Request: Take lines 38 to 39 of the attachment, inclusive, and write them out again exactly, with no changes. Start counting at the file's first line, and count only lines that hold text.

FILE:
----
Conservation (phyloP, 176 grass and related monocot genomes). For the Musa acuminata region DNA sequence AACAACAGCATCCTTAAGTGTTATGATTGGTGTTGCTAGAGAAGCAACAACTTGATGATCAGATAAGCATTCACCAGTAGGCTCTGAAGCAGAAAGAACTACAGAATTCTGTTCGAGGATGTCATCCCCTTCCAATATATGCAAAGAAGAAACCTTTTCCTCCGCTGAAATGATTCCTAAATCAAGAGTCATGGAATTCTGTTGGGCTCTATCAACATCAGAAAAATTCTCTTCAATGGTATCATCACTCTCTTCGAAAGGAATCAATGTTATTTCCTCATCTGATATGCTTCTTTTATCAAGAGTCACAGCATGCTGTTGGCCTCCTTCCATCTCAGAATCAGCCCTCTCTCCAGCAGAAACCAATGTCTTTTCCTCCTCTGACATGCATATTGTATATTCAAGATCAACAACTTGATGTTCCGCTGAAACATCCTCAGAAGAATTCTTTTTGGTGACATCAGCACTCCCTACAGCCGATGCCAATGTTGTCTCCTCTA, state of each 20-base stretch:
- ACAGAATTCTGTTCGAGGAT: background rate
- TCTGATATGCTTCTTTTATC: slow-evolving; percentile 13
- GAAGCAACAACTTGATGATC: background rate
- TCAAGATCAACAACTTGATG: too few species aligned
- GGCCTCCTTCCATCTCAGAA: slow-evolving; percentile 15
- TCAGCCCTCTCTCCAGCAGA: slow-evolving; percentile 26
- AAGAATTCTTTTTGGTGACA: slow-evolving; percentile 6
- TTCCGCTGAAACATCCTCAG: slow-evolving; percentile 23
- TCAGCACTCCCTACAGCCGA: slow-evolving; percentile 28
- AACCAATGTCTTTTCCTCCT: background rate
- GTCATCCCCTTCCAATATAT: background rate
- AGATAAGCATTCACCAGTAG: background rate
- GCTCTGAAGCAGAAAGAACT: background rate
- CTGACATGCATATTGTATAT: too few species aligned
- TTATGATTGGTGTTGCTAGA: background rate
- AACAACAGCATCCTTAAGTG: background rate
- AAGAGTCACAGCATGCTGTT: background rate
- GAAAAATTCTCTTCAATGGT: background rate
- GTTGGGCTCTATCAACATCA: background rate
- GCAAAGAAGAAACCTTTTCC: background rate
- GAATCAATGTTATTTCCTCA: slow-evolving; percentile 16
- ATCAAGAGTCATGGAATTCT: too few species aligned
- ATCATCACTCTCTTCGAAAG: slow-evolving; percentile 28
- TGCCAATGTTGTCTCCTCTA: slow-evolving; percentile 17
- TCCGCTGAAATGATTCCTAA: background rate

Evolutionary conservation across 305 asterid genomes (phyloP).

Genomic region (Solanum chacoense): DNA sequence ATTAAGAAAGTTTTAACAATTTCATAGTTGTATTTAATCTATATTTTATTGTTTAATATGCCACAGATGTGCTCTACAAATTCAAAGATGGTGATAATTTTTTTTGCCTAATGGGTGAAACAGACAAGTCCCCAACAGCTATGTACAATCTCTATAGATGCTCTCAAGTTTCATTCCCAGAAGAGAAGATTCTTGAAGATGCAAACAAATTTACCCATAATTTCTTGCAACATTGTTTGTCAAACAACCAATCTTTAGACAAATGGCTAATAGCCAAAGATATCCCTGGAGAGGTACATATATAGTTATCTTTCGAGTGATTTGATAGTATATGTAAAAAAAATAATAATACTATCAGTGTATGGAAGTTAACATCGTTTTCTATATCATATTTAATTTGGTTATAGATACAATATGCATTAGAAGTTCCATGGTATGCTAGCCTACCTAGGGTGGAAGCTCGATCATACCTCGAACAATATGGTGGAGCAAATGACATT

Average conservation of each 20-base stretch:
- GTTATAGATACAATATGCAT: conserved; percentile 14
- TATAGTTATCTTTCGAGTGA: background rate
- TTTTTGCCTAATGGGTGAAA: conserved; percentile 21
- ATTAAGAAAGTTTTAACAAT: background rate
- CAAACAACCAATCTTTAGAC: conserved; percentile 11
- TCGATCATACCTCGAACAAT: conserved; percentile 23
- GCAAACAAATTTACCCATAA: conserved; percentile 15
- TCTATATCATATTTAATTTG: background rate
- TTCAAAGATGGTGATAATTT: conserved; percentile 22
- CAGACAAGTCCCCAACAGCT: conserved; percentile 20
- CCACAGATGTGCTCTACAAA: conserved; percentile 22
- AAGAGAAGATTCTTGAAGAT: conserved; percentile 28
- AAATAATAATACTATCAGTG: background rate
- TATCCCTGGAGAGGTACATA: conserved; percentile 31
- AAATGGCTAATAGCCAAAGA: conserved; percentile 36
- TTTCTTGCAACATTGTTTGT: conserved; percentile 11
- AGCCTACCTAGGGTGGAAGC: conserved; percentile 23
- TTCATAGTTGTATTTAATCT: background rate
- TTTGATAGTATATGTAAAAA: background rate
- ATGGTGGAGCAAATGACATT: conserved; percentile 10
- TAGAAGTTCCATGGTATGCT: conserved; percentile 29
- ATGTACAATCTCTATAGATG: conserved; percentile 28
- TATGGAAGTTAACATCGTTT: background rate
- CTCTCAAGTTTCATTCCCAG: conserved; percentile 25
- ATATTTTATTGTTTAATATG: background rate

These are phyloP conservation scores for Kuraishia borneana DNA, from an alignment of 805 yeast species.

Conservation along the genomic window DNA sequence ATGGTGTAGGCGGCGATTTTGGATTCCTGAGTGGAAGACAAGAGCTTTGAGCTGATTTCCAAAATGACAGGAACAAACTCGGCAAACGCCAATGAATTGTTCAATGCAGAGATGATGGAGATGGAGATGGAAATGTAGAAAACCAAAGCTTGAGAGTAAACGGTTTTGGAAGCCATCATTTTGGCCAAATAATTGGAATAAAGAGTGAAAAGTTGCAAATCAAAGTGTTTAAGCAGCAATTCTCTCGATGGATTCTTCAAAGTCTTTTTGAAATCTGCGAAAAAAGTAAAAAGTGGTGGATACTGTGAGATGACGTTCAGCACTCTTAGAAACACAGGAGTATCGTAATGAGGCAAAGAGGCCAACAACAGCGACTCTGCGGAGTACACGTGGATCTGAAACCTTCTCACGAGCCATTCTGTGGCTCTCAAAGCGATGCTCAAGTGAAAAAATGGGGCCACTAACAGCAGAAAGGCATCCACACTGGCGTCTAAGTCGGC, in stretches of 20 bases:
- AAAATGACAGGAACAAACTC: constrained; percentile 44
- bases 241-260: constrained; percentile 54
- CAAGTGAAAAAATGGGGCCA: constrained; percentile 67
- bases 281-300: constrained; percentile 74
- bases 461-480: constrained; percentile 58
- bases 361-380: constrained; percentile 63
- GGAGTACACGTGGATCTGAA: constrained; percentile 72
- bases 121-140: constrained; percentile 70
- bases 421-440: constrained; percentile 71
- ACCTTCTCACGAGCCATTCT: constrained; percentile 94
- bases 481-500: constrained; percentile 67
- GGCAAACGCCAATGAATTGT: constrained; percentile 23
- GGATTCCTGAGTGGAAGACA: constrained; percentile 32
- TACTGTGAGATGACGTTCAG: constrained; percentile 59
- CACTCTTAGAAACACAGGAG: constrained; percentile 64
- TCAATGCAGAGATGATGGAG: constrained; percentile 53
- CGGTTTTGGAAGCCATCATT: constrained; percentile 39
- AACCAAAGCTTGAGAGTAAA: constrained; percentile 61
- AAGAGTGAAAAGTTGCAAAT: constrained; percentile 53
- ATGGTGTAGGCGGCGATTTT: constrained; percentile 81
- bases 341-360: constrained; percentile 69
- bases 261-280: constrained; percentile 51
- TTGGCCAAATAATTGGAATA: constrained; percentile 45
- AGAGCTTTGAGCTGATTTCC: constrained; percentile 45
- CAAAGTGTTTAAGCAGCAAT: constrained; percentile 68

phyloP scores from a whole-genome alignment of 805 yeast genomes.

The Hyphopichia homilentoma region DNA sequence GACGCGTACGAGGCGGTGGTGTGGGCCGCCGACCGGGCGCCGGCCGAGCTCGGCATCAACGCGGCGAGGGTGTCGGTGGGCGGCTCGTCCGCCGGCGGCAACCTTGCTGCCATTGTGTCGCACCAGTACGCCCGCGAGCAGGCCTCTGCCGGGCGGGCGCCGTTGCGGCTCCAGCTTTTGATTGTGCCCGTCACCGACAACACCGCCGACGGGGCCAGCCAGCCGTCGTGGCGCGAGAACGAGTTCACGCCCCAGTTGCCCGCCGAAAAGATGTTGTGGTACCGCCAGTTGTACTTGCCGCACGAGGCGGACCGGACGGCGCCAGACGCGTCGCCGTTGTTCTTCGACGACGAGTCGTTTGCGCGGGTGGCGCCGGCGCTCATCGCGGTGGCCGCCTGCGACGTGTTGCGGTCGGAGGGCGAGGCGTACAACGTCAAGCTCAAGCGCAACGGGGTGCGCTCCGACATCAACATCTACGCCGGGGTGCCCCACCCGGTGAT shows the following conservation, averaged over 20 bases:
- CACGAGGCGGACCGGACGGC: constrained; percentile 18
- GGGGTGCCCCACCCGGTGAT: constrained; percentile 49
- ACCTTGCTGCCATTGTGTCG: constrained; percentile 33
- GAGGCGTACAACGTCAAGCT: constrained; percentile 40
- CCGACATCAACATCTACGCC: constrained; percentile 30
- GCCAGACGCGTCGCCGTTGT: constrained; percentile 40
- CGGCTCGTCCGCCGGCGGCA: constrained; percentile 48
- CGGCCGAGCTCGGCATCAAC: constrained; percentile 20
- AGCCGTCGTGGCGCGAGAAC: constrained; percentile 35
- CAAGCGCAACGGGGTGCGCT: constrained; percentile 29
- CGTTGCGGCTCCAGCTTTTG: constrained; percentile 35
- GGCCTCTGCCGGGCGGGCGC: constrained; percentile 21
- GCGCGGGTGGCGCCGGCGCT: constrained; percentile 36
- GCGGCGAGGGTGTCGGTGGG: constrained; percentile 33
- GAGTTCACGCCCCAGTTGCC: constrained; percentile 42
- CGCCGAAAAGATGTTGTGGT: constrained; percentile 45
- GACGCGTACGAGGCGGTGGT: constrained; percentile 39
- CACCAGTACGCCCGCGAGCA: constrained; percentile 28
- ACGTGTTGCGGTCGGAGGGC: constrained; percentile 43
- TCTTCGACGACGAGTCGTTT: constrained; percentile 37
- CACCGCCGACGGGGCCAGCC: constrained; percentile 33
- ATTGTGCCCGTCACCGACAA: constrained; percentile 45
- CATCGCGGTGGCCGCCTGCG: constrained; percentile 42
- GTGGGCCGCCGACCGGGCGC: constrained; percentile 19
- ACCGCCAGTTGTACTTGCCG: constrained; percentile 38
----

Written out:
- TTCAAAGATGGTGATAATTT: conserved; percentile 22
- CAGACAAGTCCCCAACAGCT: conserved; percentile 20